One more trip on Denver’s Light Rail

Since I am a bit under the weather this week, I figured that I would post some photos I’ve had lying around since last September, and my impromptu visit to Denver. I’ve already posted two sets of photos from Denver’s light rail (see Part 1, Part 2), and this is the final one, including some more views of the system’s newest West Rail Line. In several photos you’ll note a plethora of graffiti-covered Union Pacific locomotives – that would be the Burnham Shops, which are right behind the 10th and Osage station.

In terms of Art-n-Transit, you’ll see Emanuel Martinez’s sculpture Mestizaje, also located at the 10th and Osage station. My personal favorite is the untitled mural at Decatur-Federal station by street artist Jolt. With assistants Omni and East, the Guerilla Garden project was completed in 2012. Although it isn’t the typical medium you’d see in a transit art program, graffiti and railroads have had a long, intertwined history, and it is undeniable that the piece brightens up the dull underpass in which it is located.

 
   
   
 
   
 
  
 
  

The untitled mural was painted before the new rail line was even complete – here is an in-progress view via the Art-n-Transit program, and a shot of the mural behind the rail line, still under construction, via the Guerilla Garden. At some point after the mural was completed, a handrail went up in front of it, making it a bit harder to take photos. The long panoramic shot below was stitched together by me, but using the Guerilla Garden’s photos, before the handrail was installed.

  

Hopefully next week I’ll be feeling a bit better and we’ll go check out some more interesting local spots. I have big plans for the year, and if all works out we’ll be visiting some interesting spots that few have ventured… including some adventures on the other side of the world.

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Taking a ride on Denver’s Light Rail, Part 2

Today’s Friday afternoon photo tour takes a quick visit back to Denver to catch the new West Rail Line, or W Line. Construction began on this line in 2007, and it was finally opened at the end of April, 2013. The 12.1 mile route runs from the Jefferson County Government Center to Denver’s Union Station, and added eleven new stations to the light rail system.

All of today’s photos are from the new W Line, including some photos of two Art-n-Transit pieces. Over 900 application were received from artists looking to create something for the new rail line. Artworks were commissioned for each of the new stations, though a few have yet to be installed. Found at the Lakewood-Wadsworth Station is a glass sculpture titled “Rain and Sun” by artist John Rogers. Colored pieces of glass are suspended on wires, which reflect sunlight onto the platform in an array of colors.

 
Concept art for the art at Lakewood-Wadsworth Station

 
 
Installed kinetic glass sculpture by John Rogers found at Lakewood-Wadsworth Station.

A mosaic titled The Winds of Change can be seen in the photos of the new Garrison station, created by Mike Squared Mosaics. Mike Squared Mosaics are the works of two Colorado artists – Mike Cody and Mike Juarez. The duo fire their own custom made mosaic tiles, all of which are hand-cut. The 220 foot “mosaic mural” combines tile, glass, and even pottery in a colorful and somewhat abstract portrayal of the area’s natural history.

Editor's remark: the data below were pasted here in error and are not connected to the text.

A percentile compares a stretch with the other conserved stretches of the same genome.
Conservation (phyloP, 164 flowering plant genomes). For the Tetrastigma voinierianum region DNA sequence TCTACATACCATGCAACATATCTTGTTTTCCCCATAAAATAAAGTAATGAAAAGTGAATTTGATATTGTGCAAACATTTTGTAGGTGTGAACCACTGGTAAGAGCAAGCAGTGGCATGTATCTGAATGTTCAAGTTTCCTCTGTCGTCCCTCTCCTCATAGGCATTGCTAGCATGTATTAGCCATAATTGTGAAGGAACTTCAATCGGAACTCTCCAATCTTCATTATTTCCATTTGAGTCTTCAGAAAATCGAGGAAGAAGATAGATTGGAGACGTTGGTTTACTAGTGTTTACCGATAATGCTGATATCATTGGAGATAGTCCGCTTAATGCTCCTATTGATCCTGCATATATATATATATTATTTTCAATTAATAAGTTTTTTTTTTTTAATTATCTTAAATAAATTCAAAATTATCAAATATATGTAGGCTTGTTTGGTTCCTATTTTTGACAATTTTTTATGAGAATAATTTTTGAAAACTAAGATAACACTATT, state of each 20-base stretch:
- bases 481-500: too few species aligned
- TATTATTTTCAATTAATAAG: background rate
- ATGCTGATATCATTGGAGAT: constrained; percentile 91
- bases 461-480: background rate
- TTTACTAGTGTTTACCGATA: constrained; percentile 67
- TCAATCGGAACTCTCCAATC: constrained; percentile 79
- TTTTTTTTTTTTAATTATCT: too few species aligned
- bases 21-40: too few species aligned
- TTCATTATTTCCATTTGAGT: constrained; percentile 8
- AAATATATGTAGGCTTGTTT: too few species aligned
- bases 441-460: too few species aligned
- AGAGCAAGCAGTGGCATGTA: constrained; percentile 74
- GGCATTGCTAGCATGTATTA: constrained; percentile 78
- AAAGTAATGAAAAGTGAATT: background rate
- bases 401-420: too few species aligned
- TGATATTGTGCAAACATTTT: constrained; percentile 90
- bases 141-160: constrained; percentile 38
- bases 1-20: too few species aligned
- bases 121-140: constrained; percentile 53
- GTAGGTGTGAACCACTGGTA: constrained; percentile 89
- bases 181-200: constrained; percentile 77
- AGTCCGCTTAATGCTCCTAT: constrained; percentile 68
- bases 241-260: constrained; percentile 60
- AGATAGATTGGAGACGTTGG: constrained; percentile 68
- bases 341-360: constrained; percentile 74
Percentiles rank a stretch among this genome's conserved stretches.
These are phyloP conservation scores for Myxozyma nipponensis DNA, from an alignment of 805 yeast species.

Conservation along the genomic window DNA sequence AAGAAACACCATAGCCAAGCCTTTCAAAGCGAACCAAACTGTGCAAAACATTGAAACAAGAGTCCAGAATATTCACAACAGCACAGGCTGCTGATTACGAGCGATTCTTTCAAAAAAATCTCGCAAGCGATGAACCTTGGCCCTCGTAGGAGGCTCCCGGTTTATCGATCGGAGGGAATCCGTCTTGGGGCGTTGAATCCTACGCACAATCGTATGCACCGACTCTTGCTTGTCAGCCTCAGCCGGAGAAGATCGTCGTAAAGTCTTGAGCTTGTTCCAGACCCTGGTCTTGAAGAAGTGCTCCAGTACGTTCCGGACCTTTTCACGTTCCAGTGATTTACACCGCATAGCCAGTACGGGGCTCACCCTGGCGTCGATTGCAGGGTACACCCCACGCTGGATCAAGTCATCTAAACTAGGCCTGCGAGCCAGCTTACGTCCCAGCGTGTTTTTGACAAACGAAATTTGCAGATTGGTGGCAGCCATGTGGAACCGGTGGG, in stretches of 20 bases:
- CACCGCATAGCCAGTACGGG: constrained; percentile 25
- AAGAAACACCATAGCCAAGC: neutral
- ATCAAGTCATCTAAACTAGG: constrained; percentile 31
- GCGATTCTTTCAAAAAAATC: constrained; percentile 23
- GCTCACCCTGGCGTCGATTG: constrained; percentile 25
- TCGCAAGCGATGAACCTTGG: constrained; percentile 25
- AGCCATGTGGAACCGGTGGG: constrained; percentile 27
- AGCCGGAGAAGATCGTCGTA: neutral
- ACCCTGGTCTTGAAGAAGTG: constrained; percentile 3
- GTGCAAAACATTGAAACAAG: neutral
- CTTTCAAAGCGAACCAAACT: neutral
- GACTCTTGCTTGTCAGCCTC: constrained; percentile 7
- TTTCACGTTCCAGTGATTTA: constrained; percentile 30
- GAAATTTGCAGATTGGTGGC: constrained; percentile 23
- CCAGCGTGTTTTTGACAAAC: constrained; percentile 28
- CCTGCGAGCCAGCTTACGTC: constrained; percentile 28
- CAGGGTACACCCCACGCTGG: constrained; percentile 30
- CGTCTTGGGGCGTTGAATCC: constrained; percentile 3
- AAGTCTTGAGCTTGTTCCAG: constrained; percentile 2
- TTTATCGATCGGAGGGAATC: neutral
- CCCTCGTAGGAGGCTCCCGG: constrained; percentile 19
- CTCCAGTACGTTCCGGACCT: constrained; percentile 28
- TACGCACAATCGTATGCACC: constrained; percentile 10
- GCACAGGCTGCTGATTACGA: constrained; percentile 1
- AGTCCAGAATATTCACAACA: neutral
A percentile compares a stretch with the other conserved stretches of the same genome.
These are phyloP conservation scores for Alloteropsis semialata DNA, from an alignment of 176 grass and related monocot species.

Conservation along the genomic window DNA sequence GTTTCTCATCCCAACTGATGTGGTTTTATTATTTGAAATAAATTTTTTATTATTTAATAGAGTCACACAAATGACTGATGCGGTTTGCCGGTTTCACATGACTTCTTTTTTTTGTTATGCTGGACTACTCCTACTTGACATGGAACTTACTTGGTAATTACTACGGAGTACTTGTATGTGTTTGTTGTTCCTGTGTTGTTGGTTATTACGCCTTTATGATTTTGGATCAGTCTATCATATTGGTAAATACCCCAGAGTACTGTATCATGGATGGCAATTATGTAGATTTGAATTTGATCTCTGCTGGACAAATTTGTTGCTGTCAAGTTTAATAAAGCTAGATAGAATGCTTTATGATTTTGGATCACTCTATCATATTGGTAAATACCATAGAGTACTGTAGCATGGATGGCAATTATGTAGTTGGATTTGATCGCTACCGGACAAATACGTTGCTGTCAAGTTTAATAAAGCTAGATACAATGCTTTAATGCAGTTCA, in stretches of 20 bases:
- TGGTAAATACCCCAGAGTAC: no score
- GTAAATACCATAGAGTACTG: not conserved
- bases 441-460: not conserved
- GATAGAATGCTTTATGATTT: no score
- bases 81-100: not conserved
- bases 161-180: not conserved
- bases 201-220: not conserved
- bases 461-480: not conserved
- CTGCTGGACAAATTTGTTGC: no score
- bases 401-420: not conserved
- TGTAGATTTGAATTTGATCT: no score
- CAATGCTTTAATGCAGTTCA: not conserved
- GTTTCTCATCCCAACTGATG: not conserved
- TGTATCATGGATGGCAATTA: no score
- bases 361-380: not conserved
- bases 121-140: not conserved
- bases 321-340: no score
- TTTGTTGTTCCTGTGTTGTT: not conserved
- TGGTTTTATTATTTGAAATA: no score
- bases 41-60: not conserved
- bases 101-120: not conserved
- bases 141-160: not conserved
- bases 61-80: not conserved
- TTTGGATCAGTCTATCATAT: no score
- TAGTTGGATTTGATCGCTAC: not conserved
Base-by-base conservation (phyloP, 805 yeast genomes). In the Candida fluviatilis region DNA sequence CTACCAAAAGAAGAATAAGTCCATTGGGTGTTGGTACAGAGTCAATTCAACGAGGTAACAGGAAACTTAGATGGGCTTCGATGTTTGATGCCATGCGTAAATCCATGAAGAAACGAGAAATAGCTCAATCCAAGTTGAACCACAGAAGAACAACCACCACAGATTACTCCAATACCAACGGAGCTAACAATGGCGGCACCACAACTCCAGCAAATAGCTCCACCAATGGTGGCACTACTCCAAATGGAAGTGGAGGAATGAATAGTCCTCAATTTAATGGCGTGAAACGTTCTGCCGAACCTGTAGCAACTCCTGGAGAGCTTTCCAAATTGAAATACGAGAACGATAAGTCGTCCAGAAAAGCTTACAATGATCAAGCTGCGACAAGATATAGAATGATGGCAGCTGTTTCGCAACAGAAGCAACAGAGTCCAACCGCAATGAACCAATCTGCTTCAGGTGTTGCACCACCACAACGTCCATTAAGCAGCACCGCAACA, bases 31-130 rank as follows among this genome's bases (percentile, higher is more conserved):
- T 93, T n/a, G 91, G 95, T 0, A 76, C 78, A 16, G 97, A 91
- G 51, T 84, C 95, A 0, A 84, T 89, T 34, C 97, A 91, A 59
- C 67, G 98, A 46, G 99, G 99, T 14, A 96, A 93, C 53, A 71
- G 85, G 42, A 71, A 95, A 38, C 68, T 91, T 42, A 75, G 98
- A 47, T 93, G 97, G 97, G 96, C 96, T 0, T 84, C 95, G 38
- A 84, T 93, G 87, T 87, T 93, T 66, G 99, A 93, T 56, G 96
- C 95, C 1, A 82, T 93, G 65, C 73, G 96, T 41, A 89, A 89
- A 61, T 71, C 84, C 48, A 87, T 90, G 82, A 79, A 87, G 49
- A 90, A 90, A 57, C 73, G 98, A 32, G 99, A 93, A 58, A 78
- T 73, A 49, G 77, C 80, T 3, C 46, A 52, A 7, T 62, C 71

Concept art for the mosaic at Garrison station

   
 
 
Installed mosaic by Mike Squared Mosaics at Garrison station.

Besides the full commissioned artworks, you’ll notice that there are various pleasingly aesthetic elements found at the stations. Benches at several stations feature imagery of tall grasses on panels of layered glass. Other benches have cutouts that carry a similar theme. Concrete panels with stylized grass in relief can also be found in places along the line. All in all the new line turns out to be a nice ride, complete with nice views of downtown Denver’s skyline.

  
 
   

 

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Taking a ride on Denver’s Light Rail, Part 1

Though I haven’t quite finished up posting everything from Alaska and the NRHS Convention, I figured it might be nice for a little change of pace… which is why we’re going to go and take a little ride on Denver’s light rail system today. Thanks to major flight delays and a missed connection to Fairbanks, Denver became the first part of my Alaska trip. With decent weather and a new rail line to ride, the detour wasn’t really all that bad.

Operated by the Regional Transportation District (RTD), Denver’s light rail consists of 47 miles of track on 6 different lines, and a total of 46 different stations. Several stations along the various routes feature art installations, as part of the Art-n-Transit program. I always love to check out the artwork when I visit other transit systems, and fairly new light rail systems usually do not disappoint.

Our first set of photos from Denver features the work of two artists – Darrel Anderson and Donna Billick. Billick’s work at Colfax at Auraria station takes the shape of two large books that double as benches. The seating and back of these benches are decorated with typical Denver and Colorado vistas. Billick identifies herself as a rock artist, and has designed over 300 large scale works of public art in that medium.

Darrel Anderson’s mosaic work can be found at five different light rail stations along Welton Street. The colorful mosaics are each approximately ten feet long and cover a portion of the handicap access ramps. Commissioned in 1994 and dedicated in 1996, these mosaics date back to the beginning of the Art-n-transit program, and the Denver Light Rail itself.

In the next few weeks we’ll take a look at some more Art-n-Transit works in Denver, as well as one of the light rail’s newest lines.

 
 
  
 
   
  
 
  
 
 
  
  
 

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